However, it is undeniable that there is a large qualitative difference between the theories of abelian groups and commutative monoids. Observe that an abelian group is just a commutative monoid which is a module over $\mathbb{Z}$ (more precisely a commutative monoid has either a unique structure of $\mathbb{Z}$-module, if it has additive inverses, and no structure of $\mathbb{Z}$-module otherwise). The situation is analogous to the (smaller) difference between abelian groups and $\mathbb{Q}$-vector spaces. I do not know of a characterization of $\mathbb{Z}$ as a commutative monoid that can be transported to other settings. It seems that there is something deep about the fact that $\mathbb{Z}$-modules are so much nicer than commutative monoids, which often is taken for granted.

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Semirings are pervasive throughout computer science: every notion of resource lacking a corresponding notion of debt gives rise to semiring structure in a standard way.

1. First, you formalize resource as a (partial) commutative monoid. That is, you have a set representing resources (for example, time bounds or memory usage of a computer program), and the monoidal structure has the unit representing "no resource", and the concatenation representing "combine these two resources".

2. Then, you can generate a quantale from this monoid by taking the powerset of the monoid. This forms a quantale, where the ordering is set inclusion, meet and join are set intersection and union, with monoidal structure $A \otimes B = \{ a \cdot b \;|\; a \in A \land b \in B \}$, and $I = \{e\}$ (For partial monoids, we can just consider the defined pairs.) This quantale can be interpreted as "propositions about resources".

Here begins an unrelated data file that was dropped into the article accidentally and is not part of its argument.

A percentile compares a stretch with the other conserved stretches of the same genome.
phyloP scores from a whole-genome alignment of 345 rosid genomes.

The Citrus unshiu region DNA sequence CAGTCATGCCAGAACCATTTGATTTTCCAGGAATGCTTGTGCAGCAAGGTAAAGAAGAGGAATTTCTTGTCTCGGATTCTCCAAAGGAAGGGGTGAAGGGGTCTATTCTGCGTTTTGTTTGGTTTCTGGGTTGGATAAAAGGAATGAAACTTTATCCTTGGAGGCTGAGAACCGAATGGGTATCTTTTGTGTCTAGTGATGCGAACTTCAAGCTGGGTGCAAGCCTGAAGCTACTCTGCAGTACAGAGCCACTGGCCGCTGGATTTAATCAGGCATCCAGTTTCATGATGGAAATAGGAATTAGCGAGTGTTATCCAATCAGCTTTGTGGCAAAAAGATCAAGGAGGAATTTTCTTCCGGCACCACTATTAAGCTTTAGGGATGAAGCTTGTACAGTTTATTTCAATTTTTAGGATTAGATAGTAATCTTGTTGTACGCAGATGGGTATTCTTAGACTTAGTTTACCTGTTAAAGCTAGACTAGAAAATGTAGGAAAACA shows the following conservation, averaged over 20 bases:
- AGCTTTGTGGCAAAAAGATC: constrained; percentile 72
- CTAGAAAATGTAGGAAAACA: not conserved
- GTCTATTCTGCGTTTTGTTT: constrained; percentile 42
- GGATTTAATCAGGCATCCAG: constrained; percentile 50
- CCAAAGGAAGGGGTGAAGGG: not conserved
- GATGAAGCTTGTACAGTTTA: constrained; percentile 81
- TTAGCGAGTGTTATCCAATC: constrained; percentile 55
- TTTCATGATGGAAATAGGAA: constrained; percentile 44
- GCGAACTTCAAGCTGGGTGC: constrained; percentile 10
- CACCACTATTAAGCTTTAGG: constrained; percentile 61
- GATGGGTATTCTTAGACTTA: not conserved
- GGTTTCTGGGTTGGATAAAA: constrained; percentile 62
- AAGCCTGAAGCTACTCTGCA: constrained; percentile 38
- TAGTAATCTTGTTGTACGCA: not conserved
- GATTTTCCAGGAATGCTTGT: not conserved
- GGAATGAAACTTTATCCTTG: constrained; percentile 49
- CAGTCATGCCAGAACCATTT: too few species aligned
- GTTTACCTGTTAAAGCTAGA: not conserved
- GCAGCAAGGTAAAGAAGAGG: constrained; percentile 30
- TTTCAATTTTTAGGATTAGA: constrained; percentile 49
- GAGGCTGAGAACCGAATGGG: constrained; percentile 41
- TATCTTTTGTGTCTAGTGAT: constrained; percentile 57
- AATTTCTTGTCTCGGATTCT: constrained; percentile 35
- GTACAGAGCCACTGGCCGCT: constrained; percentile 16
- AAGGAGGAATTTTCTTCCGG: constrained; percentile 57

3. Note that $(I, \otimes, \bot, \vee)$ forms a semiring. As an aside, this fact is very useful for reasoning about programs.

Some further observations:

1. If you have a notion of "debt" corresponding to your notion of resource, then you can start with a group structure in step 1, and repeat the construction to get a ring.

2. Mariano's example fits into this framework, too, if you relax the commutativity restriction. Then you can view words as elements of a free monoid over an alphabet, and then you get languages as forming a noncommutative quantale.

3. Tropical algebra is an excellent framework for modelling optimization problems (ie, minimizing a cost function). You can often derive algorithms for by just twiddling Galois connections between the tropical semiring and a semiring of data. When this works, the process is so transparent it feels like magic!

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I like your observation about modelling optimization problems, can you provide some reference? –  Diego de Estrada Apr 26 '10 at 7:04
Roland Backhouse has written some nice papers on this subject -- I particularly like "Regular Algebra Applied to Language Problems". (cs.nott.ac.uk/~rcb/MPC/RegAlgLangProblems.ps.gz) Warning: his notation gets black-hole dense, since he likes to do everything by algebraic manipulations, including logic and quantifier manipulations. His techniques are pretty enough that it is worth persevering, though. –  Neel Krishnaswami Apr 26 '10 at 8:11

The algebraic treatment of formal language theory uses systematically semi-rings of power series.

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Although not a ring, the renormalisation group of quantum field theory is really a semigroup. Moreover, there is no compelling physical reason to add inverses, since in fact physically inverses need not exist. Indeed, the process of renormalisation often loses information, admits fixed points,...

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Nikolai Durov showed that a commutative algebraic monad with 0 "is" a semiring if and only if b(x,0)=x for all x, where b is a binary operation with b(x,y) not identically equal to x.

So semirings are in some sense easy to get.

On the other hand, the commutative algebraic monads that seem to be his motivating examples, the unit ball in a commutative Banach algebra, are not semirings.